smartplane wrote:lightsaber wrote:Every doubling of production decreases cost 10% to 13% (13% if automation is fully embraced, 10% just because managing higher production volumes cut costs). Many times management of declining sales aircraft reduce production in the vain hope sales will pick up later. We saw that with the L1011 (which, ironically, had a later sales spike), 767 (wait... I'm eventually going to make my point), 717/MD-80&90, A300, 747, A380, and 757.
And a reduction in production has the inverse effect, plus more.
Boeing has invested far more heavily in volume production compared to Airbus, which if as successful as claimed, translated to lower unit costs of production at higher volumes. Both OEM's are producing below their respective production sweet spots, but Airbus must now be far closer than Boeing.
Boeing have a further problem with component contractors. Great contracts for Boeing at static production levels. Even better when production is rising, with prescribed volume pricing discounts. Great flexibility for Boeing if the supplier is considered to be making too much profit, with an exit clause to bring inhouse, with prescribed compensation. Bad for Boeing, the exit clause and compensation can also be invoked by the supplier, as they discovered with the 748 and MAX.
Boeing conundrum. Inflate component orders and stockpile - buys time, and allows Boeing to move inhouse or find a new supplier. Or risk triggering an exit. Or re-negotiate the contract.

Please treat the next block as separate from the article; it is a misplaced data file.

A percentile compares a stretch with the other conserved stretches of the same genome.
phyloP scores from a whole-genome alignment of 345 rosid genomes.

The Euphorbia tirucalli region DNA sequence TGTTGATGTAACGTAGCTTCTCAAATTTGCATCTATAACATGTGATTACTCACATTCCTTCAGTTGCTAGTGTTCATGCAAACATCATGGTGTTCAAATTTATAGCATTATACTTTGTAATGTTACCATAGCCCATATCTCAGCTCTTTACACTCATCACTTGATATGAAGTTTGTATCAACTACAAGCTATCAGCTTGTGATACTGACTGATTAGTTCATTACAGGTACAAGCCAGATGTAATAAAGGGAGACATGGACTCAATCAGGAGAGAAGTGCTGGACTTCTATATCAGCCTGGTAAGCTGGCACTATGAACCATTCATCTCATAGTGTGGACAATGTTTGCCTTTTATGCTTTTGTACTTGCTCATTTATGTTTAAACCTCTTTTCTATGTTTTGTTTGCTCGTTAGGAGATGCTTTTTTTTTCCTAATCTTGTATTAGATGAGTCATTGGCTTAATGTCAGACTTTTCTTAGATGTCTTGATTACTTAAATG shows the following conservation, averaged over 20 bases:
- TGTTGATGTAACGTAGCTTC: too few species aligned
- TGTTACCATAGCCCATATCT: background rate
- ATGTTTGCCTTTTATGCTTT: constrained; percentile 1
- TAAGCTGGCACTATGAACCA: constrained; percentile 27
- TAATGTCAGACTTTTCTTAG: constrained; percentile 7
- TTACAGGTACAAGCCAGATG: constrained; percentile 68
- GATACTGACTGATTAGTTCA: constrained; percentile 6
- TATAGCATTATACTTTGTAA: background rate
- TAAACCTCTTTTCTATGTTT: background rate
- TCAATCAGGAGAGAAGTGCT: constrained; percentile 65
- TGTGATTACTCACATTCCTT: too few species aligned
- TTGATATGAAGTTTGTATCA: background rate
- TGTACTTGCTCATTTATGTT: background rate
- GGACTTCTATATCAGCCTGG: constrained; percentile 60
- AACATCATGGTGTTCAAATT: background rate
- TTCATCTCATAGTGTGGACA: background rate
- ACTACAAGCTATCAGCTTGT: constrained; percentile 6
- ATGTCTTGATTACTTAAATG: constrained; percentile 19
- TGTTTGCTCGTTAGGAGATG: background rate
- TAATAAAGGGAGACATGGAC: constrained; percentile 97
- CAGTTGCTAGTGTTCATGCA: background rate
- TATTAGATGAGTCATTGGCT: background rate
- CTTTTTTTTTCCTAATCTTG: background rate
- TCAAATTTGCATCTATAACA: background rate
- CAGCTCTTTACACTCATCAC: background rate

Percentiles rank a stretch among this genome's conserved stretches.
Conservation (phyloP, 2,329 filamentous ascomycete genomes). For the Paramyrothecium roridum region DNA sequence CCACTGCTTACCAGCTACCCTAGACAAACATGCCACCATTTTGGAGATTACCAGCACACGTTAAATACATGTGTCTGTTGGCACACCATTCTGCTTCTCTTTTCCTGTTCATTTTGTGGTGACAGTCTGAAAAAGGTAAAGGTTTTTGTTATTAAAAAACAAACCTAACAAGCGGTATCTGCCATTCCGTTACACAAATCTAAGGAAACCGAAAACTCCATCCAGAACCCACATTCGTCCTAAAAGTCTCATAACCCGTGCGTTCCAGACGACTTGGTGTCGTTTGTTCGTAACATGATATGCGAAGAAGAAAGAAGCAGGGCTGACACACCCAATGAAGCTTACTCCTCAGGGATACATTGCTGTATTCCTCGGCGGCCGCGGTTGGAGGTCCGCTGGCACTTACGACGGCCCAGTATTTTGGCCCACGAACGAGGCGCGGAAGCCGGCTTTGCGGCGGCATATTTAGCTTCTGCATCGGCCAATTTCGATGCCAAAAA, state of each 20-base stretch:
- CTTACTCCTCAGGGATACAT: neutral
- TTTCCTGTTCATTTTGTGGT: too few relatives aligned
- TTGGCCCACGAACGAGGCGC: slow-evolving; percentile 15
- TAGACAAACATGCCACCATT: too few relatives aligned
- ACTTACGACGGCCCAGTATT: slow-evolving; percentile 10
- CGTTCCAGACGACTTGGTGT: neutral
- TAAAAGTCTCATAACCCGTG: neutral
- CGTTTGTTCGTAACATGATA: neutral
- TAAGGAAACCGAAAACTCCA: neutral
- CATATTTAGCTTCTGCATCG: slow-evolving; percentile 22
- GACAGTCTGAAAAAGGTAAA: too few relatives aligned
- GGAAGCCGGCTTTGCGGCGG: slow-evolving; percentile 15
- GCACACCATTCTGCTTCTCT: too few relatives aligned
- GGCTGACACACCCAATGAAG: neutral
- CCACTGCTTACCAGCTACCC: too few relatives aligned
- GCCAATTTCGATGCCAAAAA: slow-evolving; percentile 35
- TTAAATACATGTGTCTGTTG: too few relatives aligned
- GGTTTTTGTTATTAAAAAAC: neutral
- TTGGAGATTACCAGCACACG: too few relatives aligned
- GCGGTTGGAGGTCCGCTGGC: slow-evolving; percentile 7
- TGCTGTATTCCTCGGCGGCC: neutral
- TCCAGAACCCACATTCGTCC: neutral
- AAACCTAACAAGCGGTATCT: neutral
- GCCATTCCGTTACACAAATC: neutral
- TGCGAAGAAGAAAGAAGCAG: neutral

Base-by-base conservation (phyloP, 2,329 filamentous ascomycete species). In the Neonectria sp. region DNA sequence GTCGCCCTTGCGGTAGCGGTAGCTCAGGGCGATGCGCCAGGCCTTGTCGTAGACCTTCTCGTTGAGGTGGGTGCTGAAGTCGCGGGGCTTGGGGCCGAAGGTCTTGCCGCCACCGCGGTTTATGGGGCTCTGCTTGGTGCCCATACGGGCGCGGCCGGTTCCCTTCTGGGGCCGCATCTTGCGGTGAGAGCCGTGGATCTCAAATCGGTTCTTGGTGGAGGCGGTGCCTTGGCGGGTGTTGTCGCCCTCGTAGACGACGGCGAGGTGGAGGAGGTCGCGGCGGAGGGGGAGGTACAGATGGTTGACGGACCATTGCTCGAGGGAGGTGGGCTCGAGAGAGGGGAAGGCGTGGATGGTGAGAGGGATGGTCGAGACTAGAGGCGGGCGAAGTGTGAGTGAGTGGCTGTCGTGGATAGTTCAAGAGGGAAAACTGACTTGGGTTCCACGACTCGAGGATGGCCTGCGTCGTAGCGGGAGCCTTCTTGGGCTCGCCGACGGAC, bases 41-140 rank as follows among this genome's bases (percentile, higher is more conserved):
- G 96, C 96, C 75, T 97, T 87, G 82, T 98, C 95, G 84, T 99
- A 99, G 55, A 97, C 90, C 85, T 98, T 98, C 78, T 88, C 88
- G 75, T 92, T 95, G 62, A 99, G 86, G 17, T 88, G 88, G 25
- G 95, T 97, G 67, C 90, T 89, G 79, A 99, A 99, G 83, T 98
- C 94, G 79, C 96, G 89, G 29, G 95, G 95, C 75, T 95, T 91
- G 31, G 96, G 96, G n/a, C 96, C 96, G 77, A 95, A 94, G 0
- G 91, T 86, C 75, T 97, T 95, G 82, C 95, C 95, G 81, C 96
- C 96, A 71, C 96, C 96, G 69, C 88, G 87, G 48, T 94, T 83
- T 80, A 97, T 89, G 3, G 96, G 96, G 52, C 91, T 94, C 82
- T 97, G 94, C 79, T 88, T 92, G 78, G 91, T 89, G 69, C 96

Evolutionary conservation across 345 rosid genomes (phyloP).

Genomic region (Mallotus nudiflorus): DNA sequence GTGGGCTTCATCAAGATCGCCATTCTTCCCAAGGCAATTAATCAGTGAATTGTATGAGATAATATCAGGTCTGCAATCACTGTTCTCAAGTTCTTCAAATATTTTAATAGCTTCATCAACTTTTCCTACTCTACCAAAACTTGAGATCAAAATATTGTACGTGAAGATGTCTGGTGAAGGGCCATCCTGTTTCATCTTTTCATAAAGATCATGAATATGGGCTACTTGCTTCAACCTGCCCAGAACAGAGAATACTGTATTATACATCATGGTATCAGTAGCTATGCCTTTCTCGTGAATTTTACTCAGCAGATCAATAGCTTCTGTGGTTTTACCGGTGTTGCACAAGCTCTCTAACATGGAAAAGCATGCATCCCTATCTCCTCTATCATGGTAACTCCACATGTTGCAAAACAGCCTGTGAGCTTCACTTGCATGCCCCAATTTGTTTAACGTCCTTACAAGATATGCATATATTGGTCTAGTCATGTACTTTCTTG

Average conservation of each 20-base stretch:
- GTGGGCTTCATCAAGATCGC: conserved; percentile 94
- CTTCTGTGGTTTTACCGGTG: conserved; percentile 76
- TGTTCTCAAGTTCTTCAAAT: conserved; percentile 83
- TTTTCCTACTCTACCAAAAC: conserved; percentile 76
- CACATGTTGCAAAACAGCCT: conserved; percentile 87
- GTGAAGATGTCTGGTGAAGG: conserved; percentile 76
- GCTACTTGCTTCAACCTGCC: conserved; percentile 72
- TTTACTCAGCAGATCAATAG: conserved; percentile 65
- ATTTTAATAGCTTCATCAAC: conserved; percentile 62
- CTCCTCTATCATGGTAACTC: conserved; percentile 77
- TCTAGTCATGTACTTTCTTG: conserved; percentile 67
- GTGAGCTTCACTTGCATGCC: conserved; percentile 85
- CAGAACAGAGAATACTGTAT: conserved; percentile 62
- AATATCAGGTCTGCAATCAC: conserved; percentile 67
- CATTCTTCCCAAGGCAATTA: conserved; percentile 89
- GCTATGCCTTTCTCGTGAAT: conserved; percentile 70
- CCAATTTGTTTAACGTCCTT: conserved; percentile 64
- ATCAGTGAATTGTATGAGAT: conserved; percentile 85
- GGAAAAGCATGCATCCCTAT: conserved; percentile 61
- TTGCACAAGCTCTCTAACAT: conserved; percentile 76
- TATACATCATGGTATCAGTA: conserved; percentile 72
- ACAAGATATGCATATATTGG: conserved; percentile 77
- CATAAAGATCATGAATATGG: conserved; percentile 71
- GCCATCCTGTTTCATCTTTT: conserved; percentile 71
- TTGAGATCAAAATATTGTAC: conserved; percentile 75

We are discussing the A330NEO at 2/month, was to be 6 month:
https://leehamnews.com/2019/02/04/ponti ... -emirates/
So at this time, the A330NEO is going down the line at a third of the planned rate. Now investment in automated production, including 3D printing, has a process payoff. Neither plane will undo production process gains. So the downside actually has less penalty in costs than the upside if automation was used.
The issue will be for both to cut labor (yes, sad and painful). You cannot have the staff to produce 62 on payroll for 25 per year. In some specialties, you drop from 9 to say 5 workers while Boeing would drop from 21 to say 9. Airbus dropped A330NEO production to minimal skillset retention, there is little cost savings in cutting production any more.
Ironically, the shared engines are helping both. If the A330NEO had a custom engine, that program would be bankrupt.
Yes, the 787 dropped from 14 to soon 6 per month (big production chains cannot drop production instantly). Boeing might be constrained by one site production (a topic for another thread).
https://www.heraldnet.com/business/trou ... ion-in-2q/
I'm afraid the A330NEO's economy of scale is dependent upon AirAsiaX with a little boost by Delta. There is a viable reason to be concerned about the A330NEO.